Home Data-Driven Thinking The Problem With Metrics

The Problem With Metrics

SHARE:

Data-Driven Thinking” is written by members of the media community and contains fresh ideas on the digital revolution in media.

Today’s column is written by Zane McIntyre, co-founder and CEO at Commission Factory.

Advertisers know that measuring success based on reach doesn’t lead to conversions. Yet impressions, clicks, social shares, quality scores and time on site are all vanity metrics being thrown around by companies talking about ad effectiveness and performance. I get it: How do we know if people are interacting with our ads?

If marketers know their performance measurement ABCs – acquisition, behavior, conversion – then they should be able to reverse-engineer the activities needed from certain advertising channels to drive the best outcomes, right? But this isn’t always the case.

View- and impression-based metrics are just as useless on the surface, but they are still being used to determine whether brands are targeting the right type of audiences.

Just because you pay for a click doesn’t mean you are guaranteed an immediate return. If a campaign is nonperforming, marketers are wasting their budgets and losing that opportunity. That puts them in the mindset of constantly trying to optimize existing spend instead of coming up with creative strategies that drive conversion-focused outcomes.

When advertisers conduct tests to determine the best thumbnail for video views, for example, advertising “reach” is determined by the number of people who see it – even if only for a moment. But then viewers quickly leave, often after the premise they were promised is under-delivered. It’s a vanity metric and can be easily manipulated with clickbait and paid content promotion, both which can get content in front of a targeted audience quickly and cheaply.

Even if marketers did acknowledge the different types of conversion metrics that could be used, is this something that could be compared against competitors across multiple platforms?

The lack of industry benchmarks demonstrates the infancy and challenges in extracting standardized data from the world’s largest advertising solution providers, encouraging the endless cycle of optimizing campaigns for impressions and views. There is an exploding number of vendors, and each takes the different view of attribution.

Recognition for accountability from these advertising solution providers has slowly begun. Facebook, for example, provided the latest update of its video metrics measurability standards in April and introduced aggregate views of reporting and historical benchmarking. There have also been comprehensive efforts to establish transparency and accountability in video metric measurement through the formation of an internal council, third-party integration solutions and independent industry audits.

But then you still have the issue of setting up individual ad tracking solutions and their different methods. What if advertising solution providers worked together to create a supertag with unified channel conversion-focused metrics? Could the IAB and other industry bodies incentivize and enforce data collection and measurement policies?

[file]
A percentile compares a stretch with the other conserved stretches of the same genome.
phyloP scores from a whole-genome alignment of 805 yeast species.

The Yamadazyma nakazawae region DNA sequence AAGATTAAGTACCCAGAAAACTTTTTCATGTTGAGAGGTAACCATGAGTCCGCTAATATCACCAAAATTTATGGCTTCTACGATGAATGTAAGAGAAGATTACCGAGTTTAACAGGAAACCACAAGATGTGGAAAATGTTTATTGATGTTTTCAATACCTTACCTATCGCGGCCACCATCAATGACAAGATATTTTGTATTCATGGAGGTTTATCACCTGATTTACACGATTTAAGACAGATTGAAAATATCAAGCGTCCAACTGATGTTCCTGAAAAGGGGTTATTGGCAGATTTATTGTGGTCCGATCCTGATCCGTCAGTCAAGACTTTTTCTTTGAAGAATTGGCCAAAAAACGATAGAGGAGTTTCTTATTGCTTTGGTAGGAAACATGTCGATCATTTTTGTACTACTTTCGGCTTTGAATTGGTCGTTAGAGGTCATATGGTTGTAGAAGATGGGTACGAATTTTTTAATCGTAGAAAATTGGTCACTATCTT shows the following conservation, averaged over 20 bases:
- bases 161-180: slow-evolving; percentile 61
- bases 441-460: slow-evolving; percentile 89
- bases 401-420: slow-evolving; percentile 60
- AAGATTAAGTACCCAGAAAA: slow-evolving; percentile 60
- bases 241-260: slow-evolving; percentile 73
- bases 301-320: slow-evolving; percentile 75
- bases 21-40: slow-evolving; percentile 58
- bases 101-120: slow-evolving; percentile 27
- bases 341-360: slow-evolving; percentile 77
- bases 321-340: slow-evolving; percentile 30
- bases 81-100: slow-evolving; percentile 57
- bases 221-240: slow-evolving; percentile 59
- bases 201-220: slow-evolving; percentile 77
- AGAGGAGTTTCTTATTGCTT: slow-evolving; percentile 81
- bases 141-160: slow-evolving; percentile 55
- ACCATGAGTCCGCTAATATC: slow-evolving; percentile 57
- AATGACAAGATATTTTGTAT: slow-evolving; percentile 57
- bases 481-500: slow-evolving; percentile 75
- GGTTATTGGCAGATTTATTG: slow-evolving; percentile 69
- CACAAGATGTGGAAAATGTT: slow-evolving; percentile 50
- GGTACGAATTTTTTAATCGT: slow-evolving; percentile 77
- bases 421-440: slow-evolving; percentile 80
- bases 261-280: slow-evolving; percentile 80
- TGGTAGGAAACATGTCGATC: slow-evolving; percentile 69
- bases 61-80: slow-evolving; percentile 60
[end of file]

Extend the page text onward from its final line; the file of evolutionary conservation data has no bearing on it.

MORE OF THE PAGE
Subscribe

AdExchanger Daily

Get our editors’ roundup delivered to your inbox every weekday.

For now, advertisers need to add context to their own conversion-focused metrics because looking at them at face value doesn’t always equate to higher performance. It is possible to create the wrong assumptions, such as assigning all site visitors the same potential to convert or not factoring in the relationship between increased reach and conversions, all of which can impact campaign performance.

Data, tracking technology and campaign goals are all important, but none matter if marketers don’t create ads that inspire users to take action from the most effective channel. The question stands: When will advertisers start focusing on conversions, instead of reach?

Follow Commission Factory (@commissionfacto) and AdExchanger (@adexchanger) on Twitter

Must Read

Mozilla acquires Anonym

Mozilla Acquires Anonym, A Privacy Tech Startup Founded By Two Top Former Meta Execs

Two years after leaving Meta to launch their own privacy-focused ad measurement startup in 2022, Graham Mudd and Brad Smallwood have sold their company to Mozilla.

Nope, We Haven’t Hit Peak Retail Media Yet

The move from in-store to digital shopper marketing continues, as United Airlines, Costco, PayPal, Chase and Expedia make new retail media plays. Plus: what the DSP Madhive saw in advertising sales software company Frequence.

Comic: Ad-ception

The New York Times And Instacart Integrate For Shoppable Recipes

The New York Times and Instacart are partnering for shoppable recipe videos.

Privacy! Commerce! Connected TV! Read all about it. Subscribe to AdExchanger Newsletters

Experian Enters The Third-Party Data Onboarding Business

Experian entered the third-party data onboarder market on Tuesday with a new product based on its Tapad acquisition.

Albertsons Takes Its First Steps Into Non-Endemic Advertising, Retail Media’s Next Frontier

Albertsons is taking that first step into non-endemic advertising next week via a partnership with Rokt to serve ads to people who have already purchased groceries.

Marketecture Buys AdTechGod (No, Really)

Marketecture has acquired AdTechGod – an anonymous ad tech Twitter poster turned one-man content studio – and the AdTech Forum, an information resource hosted by AdTechGod and Jeremy Bloom.